Pete Patel

“Since we are trying to keep minimum staff, we are running on a tight shift. I don’t want to reduce staff even if I want (to cut down the cost) because then that will just reduce the customer service level and other stuff,” he said.

“Since the overall cost is shooting up, we have to be a lot more careful, especially during people’s holidays and other stuff. All we are trying is not to put extra staff as it will put extreme pressure and leave me robbed of profit margin,” he said.

The average salary for grocery store jobs is £31,787, with highest pay seen in Central London and lowest in Stoke-on-Trent.

Traditionally, the retail industry has its own way of responding to wage increases, mainly among which are improving workers’ efficiency, investment in technology to automate low-skilled jobs and hiring more under 23s. 

This year’s 6.6 percent increase is hurting the retailers more than before.

Like Patel, retailer Razzaq too is rationing strictly on working hours so as to cut down as much extra expense as possible.

“Right now, I am concentrating on managing my workforce efficiently and trying to cut down extra hours,” he said.

Razzaq too claimed that despite struggling with this recent increase in staff wages, he has still not cut down his work force.

He also informed that apart from this aspect, he is working on cutting costs on everything else as well to “tighten the business as much as possible without having a service setback on customers”.

A recent survey by NerdWallet claims that 73 percent consider issues with staff retention a threat to their organisation. 70 percent of small and medium business leaders stated that difficulties in recruiting new employees pose a major threat to their business. More than one in four (26 percent) consider recruitment issues to pose a major threat to their business, says the report.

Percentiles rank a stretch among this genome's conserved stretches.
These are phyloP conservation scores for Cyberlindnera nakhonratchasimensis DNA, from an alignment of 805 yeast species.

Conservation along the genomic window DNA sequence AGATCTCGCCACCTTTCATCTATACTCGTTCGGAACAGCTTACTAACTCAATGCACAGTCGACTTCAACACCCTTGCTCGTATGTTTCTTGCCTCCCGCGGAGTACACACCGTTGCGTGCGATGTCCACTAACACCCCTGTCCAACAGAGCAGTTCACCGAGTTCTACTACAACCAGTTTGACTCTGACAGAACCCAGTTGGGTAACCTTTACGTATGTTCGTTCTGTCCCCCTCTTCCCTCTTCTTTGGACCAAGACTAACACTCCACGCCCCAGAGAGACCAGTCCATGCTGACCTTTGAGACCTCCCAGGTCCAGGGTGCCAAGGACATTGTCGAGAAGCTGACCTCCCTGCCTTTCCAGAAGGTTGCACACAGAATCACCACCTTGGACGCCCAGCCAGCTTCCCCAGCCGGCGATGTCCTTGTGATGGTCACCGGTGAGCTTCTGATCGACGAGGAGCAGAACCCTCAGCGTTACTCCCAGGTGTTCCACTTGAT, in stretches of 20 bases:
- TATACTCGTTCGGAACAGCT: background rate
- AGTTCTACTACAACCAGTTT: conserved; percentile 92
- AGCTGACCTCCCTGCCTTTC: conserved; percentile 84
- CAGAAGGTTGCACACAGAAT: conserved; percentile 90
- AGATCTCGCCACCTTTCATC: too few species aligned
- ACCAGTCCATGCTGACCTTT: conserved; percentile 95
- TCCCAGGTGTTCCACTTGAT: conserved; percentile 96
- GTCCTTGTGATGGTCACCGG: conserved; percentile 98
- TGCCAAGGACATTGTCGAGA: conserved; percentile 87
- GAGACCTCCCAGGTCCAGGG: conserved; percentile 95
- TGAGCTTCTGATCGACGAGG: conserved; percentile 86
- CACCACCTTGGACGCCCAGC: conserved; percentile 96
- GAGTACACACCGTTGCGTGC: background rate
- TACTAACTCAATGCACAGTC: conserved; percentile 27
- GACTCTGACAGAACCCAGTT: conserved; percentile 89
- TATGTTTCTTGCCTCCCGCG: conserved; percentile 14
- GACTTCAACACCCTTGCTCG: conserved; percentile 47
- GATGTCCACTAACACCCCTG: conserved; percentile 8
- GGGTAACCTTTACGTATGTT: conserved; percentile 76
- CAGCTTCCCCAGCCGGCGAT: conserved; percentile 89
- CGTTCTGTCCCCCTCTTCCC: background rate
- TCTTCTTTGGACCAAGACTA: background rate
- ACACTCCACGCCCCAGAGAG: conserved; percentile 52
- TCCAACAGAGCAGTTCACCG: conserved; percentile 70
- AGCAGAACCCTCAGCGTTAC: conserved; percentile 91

Contrarily, both Patel and Razzaq denied facing any workforce availability issue at the moment. Their core issue remains to cut down expenses and be more efficient when it comes to maximum utilisation of their resources.

Although present in every segment and industry, it is retail, care and hospitality sectors that account for a large number of minimum wage jobs. The new guidance is supposed to cover everyone including part-time workers, casual, agency workers, piecemeal workers, apprentices, trainees, workers on probation, disabled workers, agricultural workers, foreign workers, seafarers or offshore workers.

Higher Prices, Lower Profits

Increase in wages may be impacting small and medium businesses in these decades-high inflationary times but the move seems to have done its bit in uplifting low-paid workers as well.

According to a new analysis from the Resolution Foundation published last week, the share of low-paid workers in the UK has hit a record low and is on track to be “eliminated” by 2024. 

The report found that the introduction and elevation of the minimum wage has helped to reduce low pay this year to a joint record low of 13 percent in 2021.

However, the number of low-earning self-employed has gone up, says the report.

Separate data from the ONS showed average wages continued to fall behind the rate of inflation. Earnings in March shot up by 9.9 percent on the year, regular earnings excluding bonuses fell by 1.9 percent  although wages excluding bonuses jumped 4.2 percent in the first quarter. 

(Photo by JUSTIN TALLIS/AFP via Getty Images)

The figures suggest that the latest 6.6 percent increase in the national living wage will not do as much as ministers had intended. New minimum wage rates are proposed each year by the Low Pay Commission. There is an explicit government target for the National Living Wage – two-thirds of the national median wage by 2024, conditional on wider economic conditions. 

However, average wage growth, despite being accelerated, is still failing to keep pace with inflation.

According to a last year’s survey, 21-23 percent of retail firms said they had responded to past minimum wage increases by raising their prices. 

As stores may not have the ability to reduce profits, it seems likely that they will respond to the minimum wage increase by adjusting their prices and figuring out further the best possible ways to make their workers more productive.